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Discover Iceland's fire and ice

By Ashley Strickland, Special to CNN
  • Waterfalls, fjords, volcanoes, mountains and glaciers dot Iceland's landscape
  • Don't be afraid to take a tour in order to make the most of your trip
  • End your day with a lazy soak in Iceland's iconic Blue Lagoon

(CNN) -- Exploring Iceland's ancient landscape feels like stepping back in time.

Breathtaking waterfalls, fjords, volcanoes, mountains and glaciers dot the map as landmarks on this seemingly small island. But adventuring across Iceland, you'll find that it is full of natural wonder and miles of undiscovered whimsy.

"Once you've been there, you'll find there is something about Iceland that just digs in deep and keeps you wanting more," iReporter Mallory Swanson said. "Each time you think you've seen the most beautiful sight in the world, you'll drive around the next corner and have to update your top 10 list."

Ring around the country: Nine days in Iceland

Adventure awaits around each corner, brimming with history and wonderment. Locals and visitors alike say the best way to experience Iceland is by planning on taking a two-week trip. Otherwise, you might miss out on some spectacular facet of this glimmering jewel in the North Atlantic Ocean.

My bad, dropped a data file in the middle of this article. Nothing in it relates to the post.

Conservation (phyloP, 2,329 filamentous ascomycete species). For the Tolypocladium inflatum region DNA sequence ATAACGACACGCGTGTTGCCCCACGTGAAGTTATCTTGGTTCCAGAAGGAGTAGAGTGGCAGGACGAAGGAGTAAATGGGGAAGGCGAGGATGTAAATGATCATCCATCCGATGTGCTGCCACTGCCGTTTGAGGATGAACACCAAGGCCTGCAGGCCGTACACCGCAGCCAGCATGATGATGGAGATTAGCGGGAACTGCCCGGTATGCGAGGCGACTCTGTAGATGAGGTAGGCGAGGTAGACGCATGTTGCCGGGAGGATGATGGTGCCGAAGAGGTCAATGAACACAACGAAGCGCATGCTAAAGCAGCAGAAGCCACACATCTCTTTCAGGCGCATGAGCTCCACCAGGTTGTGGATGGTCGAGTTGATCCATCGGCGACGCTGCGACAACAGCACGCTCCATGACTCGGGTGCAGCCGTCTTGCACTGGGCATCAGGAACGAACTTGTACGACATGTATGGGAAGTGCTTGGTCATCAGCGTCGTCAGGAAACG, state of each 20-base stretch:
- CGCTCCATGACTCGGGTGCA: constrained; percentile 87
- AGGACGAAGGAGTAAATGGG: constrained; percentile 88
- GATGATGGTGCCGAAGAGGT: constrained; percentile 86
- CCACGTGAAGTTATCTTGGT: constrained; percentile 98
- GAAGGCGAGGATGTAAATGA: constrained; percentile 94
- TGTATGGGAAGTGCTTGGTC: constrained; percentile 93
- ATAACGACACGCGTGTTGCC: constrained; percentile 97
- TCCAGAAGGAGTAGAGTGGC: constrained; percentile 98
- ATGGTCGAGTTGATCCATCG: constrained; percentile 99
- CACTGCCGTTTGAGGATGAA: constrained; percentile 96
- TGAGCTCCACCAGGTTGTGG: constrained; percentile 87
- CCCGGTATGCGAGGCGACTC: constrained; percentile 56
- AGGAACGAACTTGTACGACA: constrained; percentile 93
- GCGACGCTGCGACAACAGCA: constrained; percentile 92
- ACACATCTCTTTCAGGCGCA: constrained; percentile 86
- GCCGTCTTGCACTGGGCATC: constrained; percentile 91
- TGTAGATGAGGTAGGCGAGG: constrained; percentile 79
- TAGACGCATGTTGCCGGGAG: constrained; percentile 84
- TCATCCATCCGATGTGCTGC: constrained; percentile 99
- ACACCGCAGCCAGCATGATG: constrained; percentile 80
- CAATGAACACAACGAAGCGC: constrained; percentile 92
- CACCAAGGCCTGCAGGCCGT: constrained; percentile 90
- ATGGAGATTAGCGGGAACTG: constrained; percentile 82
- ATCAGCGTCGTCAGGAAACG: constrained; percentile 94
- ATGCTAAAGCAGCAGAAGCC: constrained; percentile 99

"I've traveled to around 30 countries, and I can say without any doubt that Iceland is the most beautiful place I've ever seen, not to mention the boundless warmth and humor of its people," iReporter Alan Patrick Watts said.

Icelandic scenery at its best

At times, you'll feel isolated amongst the hauntingly beautiful landscape. That's the joy of taking a trip to Iceland; it is a true escape from anything you've ever known.

"Get out of the city and visit the more remote locations, especially the South Coast, Snaefellsnes and the West Fjords," iReporter Amy Billing said. "Once you get out of Reykjavik, Iceland opens up into a vast, untouched natural landscape where you are likely to encounter few, if any other people."

Prepare to see myriad wonders, some that even roll right into one another. It depends on what part of Iceland you want to experience.

"Every few kilometers is another waterfall, some more spectacular than the last, but all different," iReporter Richard Wile said. "This lush lowland is constantly interrupted by evidence of Iceland's contrast of fire and ice; one minute you are in the lush lowlands and then a transition to black lava dust fields for miles, followed by vast moss-covered lava fields for hours at a stretch."

Eat like a Viking in Iceland

Take a tour

The sheer, wide open expanse of Iceland can be intimidating to first-time visitors and venerable travelers alike. Don't assume that taking a tour will make you more of a tourist -- it could very well be the best way to experience Iceland.

"Iceland is remote in many locations and can be somewhat difficult to navigate -- outside of Reykjavik and the Golden Circle -- on your own," Billing said. For the areas around Reykjavik, like the Glacial Lagoon and Snaefellsnes, she recommends taking a tour with Goecco.

"If I were going to do one thing in Iceland, it would be to take a tour with Goecco," she said. "The guides from this company take small groups out to extremely remote locations that are beautiful beyond imagination. The guides are charismatic and offer an extremely unique perspective on both life in Iceland and its natural landscape."